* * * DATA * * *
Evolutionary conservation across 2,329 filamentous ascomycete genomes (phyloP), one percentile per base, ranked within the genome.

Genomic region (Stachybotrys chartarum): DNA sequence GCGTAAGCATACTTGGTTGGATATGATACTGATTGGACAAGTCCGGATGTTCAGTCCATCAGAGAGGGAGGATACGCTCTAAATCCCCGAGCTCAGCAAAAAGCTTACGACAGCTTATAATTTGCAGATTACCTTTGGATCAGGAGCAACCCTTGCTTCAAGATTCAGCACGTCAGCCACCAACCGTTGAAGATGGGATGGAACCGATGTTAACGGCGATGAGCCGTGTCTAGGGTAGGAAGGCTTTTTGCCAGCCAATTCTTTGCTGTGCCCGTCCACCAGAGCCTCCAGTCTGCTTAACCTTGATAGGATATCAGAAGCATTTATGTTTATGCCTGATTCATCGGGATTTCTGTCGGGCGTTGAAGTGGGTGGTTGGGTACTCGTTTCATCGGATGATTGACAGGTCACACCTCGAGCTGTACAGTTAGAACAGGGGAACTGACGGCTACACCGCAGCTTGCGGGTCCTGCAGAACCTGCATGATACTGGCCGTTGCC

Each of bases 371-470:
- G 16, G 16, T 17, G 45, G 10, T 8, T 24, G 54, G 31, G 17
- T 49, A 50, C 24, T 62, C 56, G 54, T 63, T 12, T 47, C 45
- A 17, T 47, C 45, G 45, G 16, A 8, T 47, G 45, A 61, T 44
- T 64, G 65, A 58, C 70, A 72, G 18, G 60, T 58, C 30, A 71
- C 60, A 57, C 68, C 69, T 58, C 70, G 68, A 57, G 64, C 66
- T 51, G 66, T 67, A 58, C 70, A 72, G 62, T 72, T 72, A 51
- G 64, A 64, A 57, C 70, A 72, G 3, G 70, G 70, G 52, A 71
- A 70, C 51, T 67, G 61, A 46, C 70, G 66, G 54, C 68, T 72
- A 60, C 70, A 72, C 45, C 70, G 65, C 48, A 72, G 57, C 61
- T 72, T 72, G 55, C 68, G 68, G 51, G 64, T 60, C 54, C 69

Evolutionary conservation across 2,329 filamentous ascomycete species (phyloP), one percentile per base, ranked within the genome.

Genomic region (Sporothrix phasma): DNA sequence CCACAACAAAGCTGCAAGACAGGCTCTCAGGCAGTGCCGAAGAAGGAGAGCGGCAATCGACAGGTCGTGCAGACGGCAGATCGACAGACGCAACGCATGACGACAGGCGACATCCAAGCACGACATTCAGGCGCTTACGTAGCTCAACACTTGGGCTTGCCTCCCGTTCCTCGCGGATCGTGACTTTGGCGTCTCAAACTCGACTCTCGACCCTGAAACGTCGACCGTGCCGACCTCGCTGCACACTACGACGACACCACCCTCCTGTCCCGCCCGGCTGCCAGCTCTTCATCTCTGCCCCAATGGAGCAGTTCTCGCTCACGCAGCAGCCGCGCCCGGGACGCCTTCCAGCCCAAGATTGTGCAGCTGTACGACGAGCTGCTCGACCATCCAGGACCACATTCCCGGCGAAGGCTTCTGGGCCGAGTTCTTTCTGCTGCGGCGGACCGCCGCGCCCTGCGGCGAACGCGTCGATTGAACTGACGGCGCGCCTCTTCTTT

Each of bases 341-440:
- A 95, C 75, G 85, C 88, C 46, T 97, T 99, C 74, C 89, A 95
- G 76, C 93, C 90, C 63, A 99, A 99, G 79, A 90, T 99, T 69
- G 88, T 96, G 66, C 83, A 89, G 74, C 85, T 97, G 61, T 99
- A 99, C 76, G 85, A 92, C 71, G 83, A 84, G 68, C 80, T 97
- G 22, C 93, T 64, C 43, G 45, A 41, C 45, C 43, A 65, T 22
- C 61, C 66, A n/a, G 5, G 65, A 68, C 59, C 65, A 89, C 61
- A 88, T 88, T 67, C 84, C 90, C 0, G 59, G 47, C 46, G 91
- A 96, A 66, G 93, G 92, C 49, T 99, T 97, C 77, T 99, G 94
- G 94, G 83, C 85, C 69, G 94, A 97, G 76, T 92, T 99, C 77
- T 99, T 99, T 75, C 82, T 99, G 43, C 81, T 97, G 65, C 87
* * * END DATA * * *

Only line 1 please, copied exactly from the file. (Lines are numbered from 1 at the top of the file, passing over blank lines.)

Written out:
Evolutionary conservation across 2,329 filamentous ascomycete genomes (phyloP), one percentile per base, ranked within the genome.